Difference Between Necrosis and Infarction

What is Necrosis?

Necrosis is an unregulated and premature cell death. When this death results from blood flow blockage then this is referred to as infarction.


It is an uncontrolled premature cell death leading to swelling of the cell organelles, plasma membrane rupture and eventual lysis of the cell, and spillage of intracellular contents into the surrounding tissue leading to tissue damage.

Causes and risk factors:

Necrosis can be caused by external sources, including injury, infection, cancer, blood supply obstruction, poisons, and inflammation.


A physical exam is usually the first approach which will inform the need for subsequent tools such as blood tests, MRI or CT scans and a biopsy for pathology assessment.


Common symptoms of necrosis include pain, redness of the skin, swelling, blisters, fluid collection, skin discoloration, sensation and numbness.


The spreading of necrosis to other healthy cells and organs. One of the complications of necrosis is gangrene which, in extreme cases, can necessitate amputation. In necrotizing pancreatitis, complications can lead to sepsis shock and fatality


To treat necrosis, a strong dose of intravenous antibiotics is administered. At the next stage, the doctor will surgically remove the dead tissues.

What is infarction?


Infarction is a type of necrosis or tissue death that is caused by a lack of blood supply to an affected area or cells.

Causes and risk factors:

It may be caused by artery blockage or rupture, mechanical compression or vasoconstriction.


Diagnosis of acute myocardial infarction is done by using a variety of techniques including measuring ECG changes, history, scintigraphy, echocardiography, and coronary angiogram.


Typically, complete blood flow blockage is painful. Exact symptoms of infarction depend on the affected organ(s) or area.

For example, in acute myocardial infarction symptoms include ischemic symptoms, development of pathological Q waves changes in ECG and coronary artery intrusion.

Brain infarcts are usually minute and accompanied by transient ischemic attacks.

If the infarct affects the spinal cord, symptoms can be stroke-like with progressive loss of movement of lower extremities and sudden back pain.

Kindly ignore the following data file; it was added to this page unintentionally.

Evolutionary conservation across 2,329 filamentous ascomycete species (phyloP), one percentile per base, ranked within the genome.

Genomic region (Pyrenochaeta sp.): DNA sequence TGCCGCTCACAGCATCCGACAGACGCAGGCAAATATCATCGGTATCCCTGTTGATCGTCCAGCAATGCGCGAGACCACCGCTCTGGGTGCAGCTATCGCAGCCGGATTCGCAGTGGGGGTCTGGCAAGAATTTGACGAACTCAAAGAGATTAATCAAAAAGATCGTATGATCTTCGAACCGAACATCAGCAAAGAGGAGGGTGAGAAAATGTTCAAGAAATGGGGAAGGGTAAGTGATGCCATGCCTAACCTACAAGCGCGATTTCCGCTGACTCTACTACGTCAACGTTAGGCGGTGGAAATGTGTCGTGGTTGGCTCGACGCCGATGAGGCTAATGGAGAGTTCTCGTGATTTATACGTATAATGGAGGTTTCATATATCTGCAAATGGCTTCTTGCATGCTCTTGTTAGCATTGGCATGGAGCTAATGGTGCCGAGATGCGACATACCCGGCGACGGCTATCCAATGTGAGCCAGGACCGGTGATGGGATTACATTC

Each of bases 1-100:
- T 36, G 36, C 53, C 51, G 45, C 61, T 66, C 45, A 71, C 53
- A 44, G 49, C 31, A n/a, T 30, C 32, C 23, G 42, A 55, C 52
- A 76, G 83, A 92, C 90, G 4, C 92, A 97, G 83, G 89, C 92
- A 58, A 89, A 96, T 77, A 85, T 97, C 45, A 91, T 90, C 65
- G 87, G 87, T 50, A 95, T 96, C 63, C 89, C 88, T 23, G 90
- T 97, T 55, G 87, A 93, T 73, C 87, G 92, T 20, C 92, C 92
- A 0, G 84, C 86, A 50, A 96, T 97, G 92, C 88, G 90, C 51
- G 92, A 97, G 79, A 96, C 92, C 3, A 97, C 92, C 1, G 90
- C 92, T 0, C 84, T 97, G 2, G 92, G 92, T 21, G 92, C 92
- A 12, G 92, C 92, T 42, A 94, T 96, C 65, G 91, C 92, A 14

Complications from infarctions depend on the type of obstruction and the affected organ and tissue. 

If sepsis sets in in the infarcts, saprobic bacteria may infect the infarct turning it into an abscess.

Abscess rupture can be fatal. Even when the abscess heals, the scarring may cause problems in the future.

Infarction in the brain can affect speech and function (including memory problems). In spinal cord infarctions, movement and sensation can be affected.


Treatment may include surgery to restore blood flow or to remove the damaged tissues, antibiotics to prevent or treat infection, or to treat underlying damage such as burns.

Difference between Necrosis and Infarction


Infarction is the process that results in an area of ischemic necrosis while necrosis is defined as any premature and unregulated cell or tissue death.


Infarction can be caused by obstructed blood supply due to arterial obstruction, venous blood flow obstruction and tissue hypoperfusion. Necrosis can be caused by infarction.


The symptoms of infarction depend on the tissue and organ affected and the reason for loss of blood supply arterial obstruction or venous blood flow obstruction. Symptoms typically include pain, skin redness, swelling, blisters, fluid accumulation and skin discoloration.


Infarction treatment focuses on restoring blood flow and removing damaged tissue through surgery and antibiotics for the infections.

Necrosis treatment is focused on preventing the cell death of unaffected healthy cells and organs through surgery and broad-spectrum antibiotics.


Complications from infarctions depend on the type of obstruction and the affected organ and tissue.

In infarcts, sepsis can set in accompanied by bacterial infection, turning it into an abscess.

Necrosis complications can often lead to gangrene which may result in amputation of the affected limb.

Mortality rate

In necrotizing pancreatitis, mortality rate is about 15% but rises to 30-39% when necrosis gets infected.

Mortality rate after two years of initial myocardial infarctions can reach 50%.

Table comparing Necrosis and Infarction


What are the differences between ischemia and necrosis?

Ischemia results from insufficient oxygen to the tissue. Necrosis is the premature uncontrolled death of cells and tissue which can be caused by ischemia.

What is the difference between infarct and infarction?

An infarct is an area of ischemic necrosis. Infarction is the process that leads to this ischemic necrosis.

What is the difference between infarction and gangrene?

Blood flow obstruction in infarction is one of the processes leading to necrosis. Gangrene is one of the consequences of infarction. Gangrene is divided into dry and wet gangrene where it is either characterized by tissue mummification or moist and often infected by saprophytic bacteria, respectively.

What does necrosis mean?

Necrosis is the uncontrolled premature death of cells and tissue or organs.

Latest posts by Nombuso Ngubane (see all)

: If you like this article or our site. Please spread the word. Share it with your friends/family.

Ngubane, N. (2022, March 7). Difference Between Necrosis and Infarction. Difference Between Similar Terms and Objects. http://www.differencebetween.net/science/difference-between-necrosis-and-infarction/.

Ngubane, Nombuso. “Difference Between Necrosis and Infarction.” Difference Between Similar Terms and Objects, 7 March, 2022, http://www.differencebetween.net/science/difference-between-necrosis-and-infarction/.

Author: Luke Hanson